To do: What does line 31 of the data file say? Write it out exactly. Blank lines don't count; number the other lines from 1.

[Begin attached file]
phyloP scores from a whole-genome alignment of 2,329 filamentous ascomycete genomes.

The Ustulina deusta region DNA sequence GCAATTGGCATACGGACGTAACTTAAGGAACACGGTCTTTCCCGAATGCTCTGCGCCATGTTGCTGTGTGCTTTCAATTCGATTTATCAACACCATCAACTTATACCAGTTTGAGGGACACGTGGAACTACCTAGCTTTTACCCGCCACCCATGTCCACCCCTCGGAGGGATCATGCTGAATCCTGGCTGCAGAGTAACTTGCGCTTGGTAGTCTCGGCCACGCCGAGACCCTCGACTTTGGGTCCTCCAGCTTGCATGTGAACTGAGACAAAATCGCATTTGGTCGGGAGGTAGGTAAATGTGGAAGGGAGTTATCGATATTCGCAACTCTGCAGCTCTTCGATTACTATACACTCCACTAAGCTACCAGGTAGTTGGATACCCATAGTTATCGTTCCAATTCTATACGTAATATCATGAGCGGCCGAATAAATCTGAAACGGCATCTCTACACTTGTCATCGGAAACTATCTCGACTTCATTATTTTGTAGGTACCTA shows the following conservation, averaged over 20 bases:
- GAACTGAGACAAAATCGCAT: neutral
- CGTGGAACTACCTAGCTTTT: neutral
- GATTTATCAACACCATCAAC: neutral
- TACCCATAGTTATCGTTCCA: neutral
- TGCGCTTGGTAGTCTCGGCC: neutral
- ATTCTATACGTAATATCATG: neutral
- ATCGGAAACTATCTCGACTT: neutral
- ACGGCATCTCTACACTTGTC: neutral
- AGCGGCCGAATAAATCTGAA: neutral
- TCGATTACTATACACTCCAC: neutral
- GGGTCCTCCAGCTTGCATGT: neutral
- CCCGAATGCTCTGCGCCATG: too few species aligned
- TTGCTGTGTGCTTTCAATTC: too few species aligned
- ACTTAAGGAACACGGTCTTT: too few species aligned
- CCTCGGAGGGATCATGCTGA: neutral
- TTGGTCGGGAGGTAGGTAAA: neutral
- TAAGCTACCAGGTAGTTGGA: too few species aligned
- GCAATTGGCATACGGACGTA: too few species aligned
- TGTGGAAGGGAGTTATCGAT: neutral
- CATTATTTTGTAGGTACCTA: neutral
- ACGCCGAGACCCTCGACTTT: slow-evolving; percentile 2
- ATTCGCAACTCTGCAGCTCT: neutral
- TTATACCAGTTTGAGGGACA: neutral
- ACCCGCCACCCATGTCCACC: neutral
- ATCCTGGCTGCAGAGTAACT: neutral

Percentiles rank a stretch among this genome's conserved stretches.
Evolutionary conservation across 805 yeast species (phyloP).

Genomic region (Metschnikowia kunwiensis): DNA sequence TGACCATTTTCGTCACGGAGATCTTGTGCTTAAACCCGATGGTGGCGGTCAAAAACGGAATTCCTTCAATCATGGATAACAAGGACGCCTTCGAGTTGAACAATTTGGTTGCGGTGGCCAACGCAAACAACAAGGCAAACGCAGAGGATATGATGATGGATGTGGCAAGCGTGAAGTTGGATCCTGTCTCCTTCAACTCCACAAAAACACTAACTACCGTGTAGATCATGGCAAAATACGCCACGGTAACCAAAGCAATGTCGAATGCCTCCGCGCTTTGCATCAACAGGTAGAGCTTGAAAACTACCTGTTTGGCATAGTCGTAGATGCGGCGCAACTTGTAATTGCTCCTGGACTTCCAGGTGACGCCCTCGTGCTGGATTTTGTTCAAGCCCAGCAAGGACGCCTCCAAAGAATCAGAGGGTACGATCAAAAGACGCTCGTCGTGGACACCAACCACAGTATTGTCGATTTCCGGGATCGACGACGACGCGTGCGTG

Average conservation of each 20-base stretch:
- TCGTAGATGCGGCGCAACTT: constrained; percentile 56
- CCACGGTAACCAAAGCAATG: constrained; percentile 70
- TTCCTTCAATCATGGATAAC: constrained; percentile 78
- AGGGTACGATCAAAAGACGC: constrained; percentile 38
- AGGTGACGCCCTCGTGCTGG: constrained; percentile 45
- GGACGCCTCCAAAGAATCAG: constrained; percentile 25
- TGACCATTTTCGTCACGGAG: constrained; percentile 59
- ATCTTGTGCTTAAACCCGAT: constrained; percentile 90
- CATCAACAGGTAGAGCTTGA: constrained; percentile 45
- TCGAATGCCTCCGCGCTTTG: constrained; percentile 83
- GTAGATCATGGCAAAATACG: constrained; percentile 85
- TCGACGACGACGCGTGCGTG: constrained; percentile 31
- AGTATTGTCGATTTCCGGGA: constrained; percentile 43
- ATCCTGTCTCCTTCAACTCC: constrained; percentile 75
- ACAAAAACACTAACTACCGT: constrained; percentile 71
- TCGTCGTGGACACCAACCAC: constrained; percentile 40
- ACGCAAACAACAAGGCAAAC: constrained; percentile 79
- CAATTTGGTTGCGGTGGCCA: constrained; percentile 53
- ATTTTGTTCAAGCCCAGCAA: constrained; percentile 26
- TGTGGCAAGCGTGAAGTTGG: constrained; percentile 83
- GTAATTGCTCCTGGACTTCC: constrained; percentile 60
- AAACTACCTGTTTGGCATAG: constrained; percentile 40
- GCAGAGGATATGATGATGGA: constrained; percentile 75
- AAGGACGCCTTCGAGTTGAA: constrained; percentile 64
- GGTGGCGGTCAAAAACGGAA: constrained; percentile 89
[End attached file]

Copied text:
Average conservation of each 20-base stretch: